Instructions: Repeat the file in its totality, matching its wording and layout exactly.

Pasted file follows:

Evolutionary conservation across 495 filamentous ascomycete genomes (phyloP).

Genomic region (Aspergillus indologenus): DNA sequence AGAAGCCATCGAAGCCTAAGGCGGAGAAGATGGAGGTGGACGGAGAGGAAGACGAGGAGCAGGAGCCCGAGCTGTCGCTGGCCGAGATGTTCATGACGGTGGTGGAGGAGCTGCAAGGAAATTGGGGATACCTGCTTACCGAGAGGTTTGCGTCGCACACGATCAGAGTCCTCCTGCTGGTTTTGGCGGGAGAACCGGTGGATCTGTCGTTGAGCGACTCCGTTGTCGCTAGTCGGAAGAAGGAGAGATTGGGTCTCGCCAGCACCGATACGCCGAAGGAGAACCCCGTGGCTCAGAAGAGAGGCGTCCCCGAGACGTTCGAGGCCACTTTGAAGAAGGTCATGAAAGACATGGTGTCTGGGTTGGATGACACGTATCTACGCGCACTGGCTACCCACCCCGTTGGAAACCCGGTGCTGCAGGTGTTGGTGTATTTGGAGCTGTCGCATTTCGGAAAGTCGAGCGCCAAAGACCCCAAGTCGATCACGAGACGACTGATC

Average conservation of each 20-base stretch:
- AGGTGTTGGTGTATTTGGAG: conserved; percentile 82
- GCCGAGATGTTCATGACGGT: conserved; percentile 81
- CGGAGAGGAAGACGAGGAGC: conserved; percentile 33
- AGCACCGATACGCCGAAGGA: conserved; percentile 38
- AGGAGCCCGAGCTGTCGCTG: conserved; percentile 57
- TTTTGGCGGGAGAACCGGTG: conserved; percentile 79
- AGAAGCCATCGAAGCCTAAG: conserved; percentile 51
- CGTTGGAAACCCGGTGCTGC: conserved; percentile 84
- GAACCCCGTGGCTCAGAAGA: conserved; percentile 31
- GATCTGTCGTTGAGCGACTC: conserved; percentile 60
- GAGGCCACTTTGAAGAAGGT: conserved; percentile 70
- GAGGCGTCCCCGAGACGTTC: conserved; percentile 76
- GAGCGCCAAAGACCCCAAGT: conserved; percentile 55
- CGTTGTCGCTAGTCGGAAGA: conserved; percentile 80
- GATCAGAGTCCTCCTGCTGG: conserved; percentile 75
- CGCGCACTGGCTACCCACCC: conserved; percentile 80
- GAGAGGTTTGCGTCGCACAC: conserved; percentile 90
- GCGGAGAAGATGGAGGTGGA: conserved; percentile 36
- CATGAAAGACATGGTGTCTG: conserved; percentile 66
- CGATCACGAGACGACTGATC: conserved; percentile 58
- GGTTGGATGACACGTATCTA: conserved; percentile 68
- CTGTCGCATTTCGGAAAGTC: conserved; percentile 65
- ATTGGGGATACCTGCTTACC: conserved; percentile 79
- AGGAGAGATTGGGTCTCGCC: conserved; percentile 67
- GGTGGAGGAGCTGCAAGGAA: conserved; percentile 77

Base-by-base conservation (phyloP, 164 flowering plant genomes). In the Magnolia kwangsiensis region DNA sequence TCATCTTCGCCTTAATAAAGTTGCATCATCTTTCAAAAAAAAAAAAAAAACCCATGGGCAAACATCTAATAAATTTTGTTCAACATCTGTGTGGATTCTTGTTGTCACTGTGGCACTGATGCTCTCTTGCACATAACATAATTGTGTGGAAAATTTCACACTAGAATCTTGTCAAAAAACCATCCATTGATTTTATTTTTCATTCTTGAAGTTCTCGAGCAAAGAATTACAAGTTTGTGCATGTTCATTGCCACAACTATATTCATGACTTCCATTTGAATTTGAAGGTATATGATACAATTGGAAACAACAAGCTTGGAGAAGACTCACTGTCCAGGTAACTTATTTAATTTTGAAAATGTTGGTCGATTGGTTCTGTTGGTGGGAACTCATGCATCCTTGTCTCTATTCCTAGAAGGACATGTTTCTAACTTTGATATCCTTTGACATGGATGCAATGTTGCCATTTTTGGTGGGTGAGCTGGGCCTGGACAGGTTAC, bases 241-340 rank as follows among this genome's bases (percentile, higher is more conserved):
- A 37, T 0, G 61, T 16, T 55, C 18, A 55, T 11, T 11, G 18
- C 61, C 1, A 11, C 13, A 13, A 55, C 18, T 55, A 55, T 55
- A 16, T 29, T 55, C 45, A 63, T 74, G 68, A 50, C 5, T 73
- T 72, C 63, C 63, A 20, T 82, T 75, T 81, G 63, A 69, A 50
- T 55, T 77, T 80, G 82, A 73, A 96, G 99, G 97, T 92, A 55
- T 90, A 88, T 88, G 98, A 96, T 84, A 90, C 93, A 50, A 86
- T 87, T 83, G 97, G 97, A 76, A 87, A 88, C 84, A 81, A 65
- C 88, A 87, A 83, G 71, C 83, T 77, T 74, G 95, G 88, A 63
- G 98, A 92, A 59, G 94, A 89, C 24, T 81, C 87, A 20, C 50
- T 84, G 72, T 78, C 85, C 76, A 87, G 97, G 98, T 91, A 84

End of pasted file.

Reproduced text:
Evolutionary conservation across 495 filamentous ascomycete genomes (phyloP).

Genomic region (Aspergillus indologenus): DNA sequence AGAAGCCATCGAAGCCTAAGGCGGAGAAGATGGAGGTGGACGGAGAGGAAGACGAGGAGCAGGAGCCCGAGCTGTCGCTGGCCGAGATGTTCATGACGGTGGTGGAGGAGCTGCAAGGAAATTGGGGATACCTGCTTACCGAGAGGTTTGCGTCGCACACGATCAGAGTCCTCCTGCTGGTTTTGGCGGGAGAACCGGTGGATCTGTCGTTGAGCGACTCCGTTGTCGCTAGTCGGAAGAAGGAGAGATTGGGTCTCGCCAGCACCGATACGCCGAAGGAGAACCCCGTGGCTCAGAAGAGAGGCGTCCCCGAGACGTTCGAGGCCACTTTGAAGAAGGTCATGAAAGACATGGTGTCTGGGTTGGATGACACGTATCTACGCGCACTGGCTACCCACCCCGTTGGAAACCCGGTGCTGCAGGTGTTGGTGTATTTGGAGCTGTCGCATTTCGGAAAGTCGAGCGCCAAAGACCCCAAGTCGATCACGAGACGACTGATC

Average conservation of each 20-base stretch:
- AGGTGTTGGTGTATTTGGAG: conserved; percentile 82
- GCCGAGATGTTCATGACGGT: conserved; percentile 81
- CGGAGAGGAAGACGAGGAGC: conserved; percentile 33
- AGCACCGATACGCCGAAGGA: conserved; percentile 38
- AGGAGCCCGAGCTGTCGCTG: conserved; percentile 57
- TTTTGGCGGGAGAACCGGTG: conserved; percentile 79
- AGAAGCCATCGAAGCCTAAG: conserved; percentile 51
- CGTTGGAAACCCGGTGCTGC: conserved; percentile 84
- GAACCCCGTGGCTCAGAAGA: conserved; percentile 31
- GATCTGTCGTTGAGCGACTC: conserved; percentile 60
- GAGGCCACTTTGAAGAAGGT: conserved; percentile 70
- GAGGCGTCCCCGAGACGTTC: conserved; percentile 76
- GAGCGCCAAAGACCCCAAGT: conserved; percentile 55
- CGTTGTCGCTAGTCGGAAGA: conserved; percentile 80
- GATCAGAGTCCTCCTGCTGG: conserved; percentile 75
- CGCGCACTGGCTACCCACCC: conserved; percentile 80
- GAGAGGTTTGCGTCGCACAC: conserved; percentile 90
- GCGGAGAAGATGGAGGTGGA: conserved; percentile 36
- CATGAAAGACATGGTGTCTG: conserved; percentile 66
- CGATCACGAGACGACTGATC: conserved; percentile 58
- GGTTGGATGACACGTATCTA: conserved; percentile 68
- CTGTCGCATTTCGGAAAGTC: conserved; percentile 65
- ATTGGGGATACCTGCTTACC: conserved; percentile 79
- AGGAGAGATTGGGTCTCGCC: conserved; percentile 67
- GGTGGAGGAGCTGCAAGGAA: conserved; percentile 77

Base-by-base conservation (phyloP, 164 flowering plant genomes). In the Magnolia kwangsiensis region DNA sequence TCATCTTCGCCTTAATAAAGTTGCATCATCTTTCAAAAAAAAAAAAAAAACCCATGGGCAAACATCTAATAAATTTTGTTCAACATCTGTGTGGATTCTTGTTGTCACTGTGGCACTGATGCTCTCTTGCACATAACATAATTGTGTGGAAAATTTCACACTAGAATCTTGTCAAAAAACCATCCATTGATTTTATTTTTCATTCTTGAAGTTCTCGAGCAAAGAATTACAAGTTTGTGCATGTTCATTGCCACAACTATATTCATGACTTCCATTTGAATTTGAAGGTATATGATACAATTGGAAACAACAAGCTTGGAGAAGACTCACTGTCCAGGTAACTTATTTAATTTTGAAAATGTTGGTCGATTGGTTCTGTTGGTGGGAACTCATGCATCCTTGTCTCTATTCCTAGAAGGACATGTTTCTAACTTTGATATCCTTTGACATGGATGCAATGTTGCCATTTTTGGTGGGTGAGCTGGGCCTGGACAGGTTAC, bases 241-340 rank as follows among this genome's bases (percentile, higher is more conserved):
- A 37, T 0, G 61, T 16, T 55, C 18, A 55, T 11, T 11, G 18
- C 61, C 1, A 11, C 13, A 13, A 55, C 18, T 55, A 55, T 55
- A 16, T 29, T 55, C 45, A 63, T 74, G 68, A 50, C 5, T 73
- T 72, C 63, C 63, A 20, T 82, T 75, T 81, G 63, A 69, A 50
- T 55, T 77, T 80, G 82, A 73, A 96, G 99, G 97, T 92, A 55
- T 90, A 88, T 88, G 98, A 96, T 84, A 90, C 93, A 50, A 86
- T 87, T 83, G 97, G 97, A 76, A 87, A 88, C 84, A 81, A 65
- C 88, A 87, A 83, G 71, C 83, T 77, T 74, G 95, G 88, A 63
- G 98, A 92, A 59, G 94, A 89, C 24, T 81, C 87, A 20, C 50
- T 84, G 72, T 78, C 85, C 76, A 87, G 97, G 98, T 91, A 84